Dave, who I lost to in round one, played Femi to determine this month's winner. Their game got finished before my game against Norm, and Femi won with a score of 3.5 out of 4. Congratulations, Femi!

My game with Norm was interesting. To me, this was one of those games that demonstrated that winning a won game is difficult. We started out fairly evenly in a Closed Ruy Lopez. On move 16, however, I retreated my Knight without protecting a Pawn adequately, and I lost my Pawn. I repeated my error at move 33. In fact, I was three Pawns behind by move 36. However, as we were running lower on time (Norm had less than 8 minutes by move 44), I presented him with a series of difficulties with my Knight and Rook. I'm sure there were simplifications in the position, but they were not found during the game. I offered a draw at move 46 or 47, but Norm played on. He made his last seven moves with 11 seconds left, and during the intense time pressure, hung the Queen with four seconds left.

Thank you, Mr. Bill!

Mr. Bill has been regularly updating the Chess Castle site. Today he listed a number of upcoming weekend events!

Thanks again, Mr. Bill!

Wednesday, January 24, 2007

Looking for writer's for Monday night Action Quads...

I would like to extend an opportunity for those who play in the Monday night Action Quads to take a stab at writing about them. I haven't played in one yet myself, however I am interested in playing at least one next month.

Pretend I am new to the club but really enjoy chess. How would you sell this event to me?

Send me an email to the address on my profile, and I'll add you as a writer.


Friday, January 12, 2007

Thursday Knighter I

I checked the crosstables last night before the match, and there was just one surprise from round one. Four of the five higher rated players won their game, but Vince Wisniewski (1553) beat Will Dobbs (1703). Vince and I have sparred, but it seems like it has been awhile. We had many interesting games over the last couple of years.

We have two new members to the club, Roger, who I played last night, and Femi, who played Will last night. After I finished my game, I found them analyzing their game, a win for Femi.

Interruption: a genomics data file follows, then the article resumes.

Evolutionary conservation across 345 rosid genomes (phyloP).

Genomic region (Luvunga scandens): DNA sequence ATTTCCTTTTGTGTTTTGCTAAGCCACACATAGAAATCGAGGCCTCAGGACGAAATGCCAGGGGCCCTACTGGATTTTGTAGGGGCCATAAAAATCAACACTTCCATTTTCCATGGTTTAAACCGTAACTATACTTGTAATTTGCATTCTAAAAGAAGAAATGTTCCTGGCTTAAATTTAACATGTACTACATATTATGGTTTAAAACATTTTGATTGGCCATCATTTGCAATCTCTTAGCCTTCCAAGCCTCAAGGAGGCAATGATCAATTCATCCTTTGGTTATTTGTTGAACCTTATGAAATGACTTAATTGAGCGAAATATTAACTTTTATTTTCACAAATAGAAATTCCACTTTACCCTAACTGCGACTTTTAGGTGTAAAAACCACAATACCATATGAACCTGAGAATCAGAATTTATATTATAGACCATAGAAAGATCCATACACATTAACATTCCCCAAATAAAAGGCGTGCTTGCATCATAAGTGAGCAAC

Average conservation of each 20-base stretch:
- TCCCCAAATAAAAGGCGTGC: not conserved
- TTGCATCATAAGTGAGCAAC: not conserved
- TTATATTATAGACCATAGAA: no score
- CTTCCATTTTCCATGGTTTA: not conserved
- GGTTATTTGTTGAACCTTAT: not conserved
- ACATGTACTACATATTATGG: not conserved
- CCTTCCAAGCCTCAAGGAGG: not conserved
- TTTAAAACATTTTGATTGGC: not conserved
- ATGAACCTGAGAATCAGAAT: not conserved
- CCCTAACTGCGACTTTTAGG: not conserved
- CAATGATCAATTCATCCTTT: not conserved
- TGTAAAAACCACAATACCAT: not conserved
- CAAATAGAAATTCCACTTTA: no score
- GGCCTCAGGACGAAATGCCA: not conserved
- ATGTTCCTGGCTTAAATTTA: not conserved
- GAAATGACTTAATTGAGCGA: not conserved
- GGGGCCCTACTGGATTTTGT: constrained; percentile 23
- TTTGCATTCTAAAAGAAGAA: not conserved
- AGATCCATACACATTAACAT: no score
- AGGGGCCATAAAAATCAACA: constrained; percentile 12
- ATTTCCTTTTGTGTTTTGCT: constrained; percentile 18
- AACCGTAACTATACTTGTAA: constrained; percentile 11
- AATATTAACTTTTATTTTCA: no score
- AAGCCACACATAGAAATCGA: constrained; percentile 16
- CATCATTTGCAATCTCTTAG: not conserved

Note for tomorrow: There is a Speed Demons event.

Thursday, January 11, 2007

Action Quads and Thursday Knighter

On Monday, Ed Conway ran the first Action Quad of the year. There are three games, each of which is 30 minutes. Please come out if you are interested in playing chess on Mondays. This is a regular event.

Tonight is round two of the Thursday Knighter. People can join tonight with a half-point bye for round one. We have eleven people in the tournament currently. Our strongest player is Steve Turmo, an expert.

If anyone is interested in writing up reports for these events, please let me know.

Monday, January 8, 2007

Day One, Thursday, January 4

This last Thursday was our first day in our new location. The Chess Castle is now in the basement of the Twin City Bridge Center.

I walked in the back door and saw a full room of people playing bridge. I don't know much about the game, but the people looked like they were having fun. I went downstairs where I saw Kevin and the owner of the club, Teri. The space that we are sharing with Scrabble Club 42 is spacious and inviting. Basements don't usually have that feeling, but there was a good vibe that night.

People slowly gathered before the 7:30 start of round one. Many regulars were here. Besides myself and Norm (the tournament director), in came Steve, Dave, Mike, Dennis, Vince, and a few others pictured below in the preceding posts. All told we had ten people for the first round, with an eleventh person joining for the remaining rounds.

As more people walked in, the more excited I felt. I was not sure how many would show up this first day, but eleven is a great number for a Thursday night. (My excitement didn't helped me at the board in my game against Dave. I made a very amateurish mistake about a dozen moves in which kept my dark-squared Bishop trapped behind enemy pawns for most of the game. I felt bad about playing lousy, but I didn't lose any sleep over it either.)

I want to thank everyone who came to help make this first round a good one.

Friday, January 5, 2007

Two more pictures

Pictures from last night...opening night at the new location

Thanks again, Sean, for sending these pictures!

Thursday, January 4, 2007

Thursday Knighter I

The Thursday Knighter has been capably run by TD Norm Myrin for many years, and this event allows those players who appreciate the time to look at the subtleties and nuances of a position to fully appreciate a game. The format is all moves in two hours. The event runs from the first through the last Thursday of every month.

Tonight is the first round of the January event. I will be attending, and I hope many of you join as well. Good luck!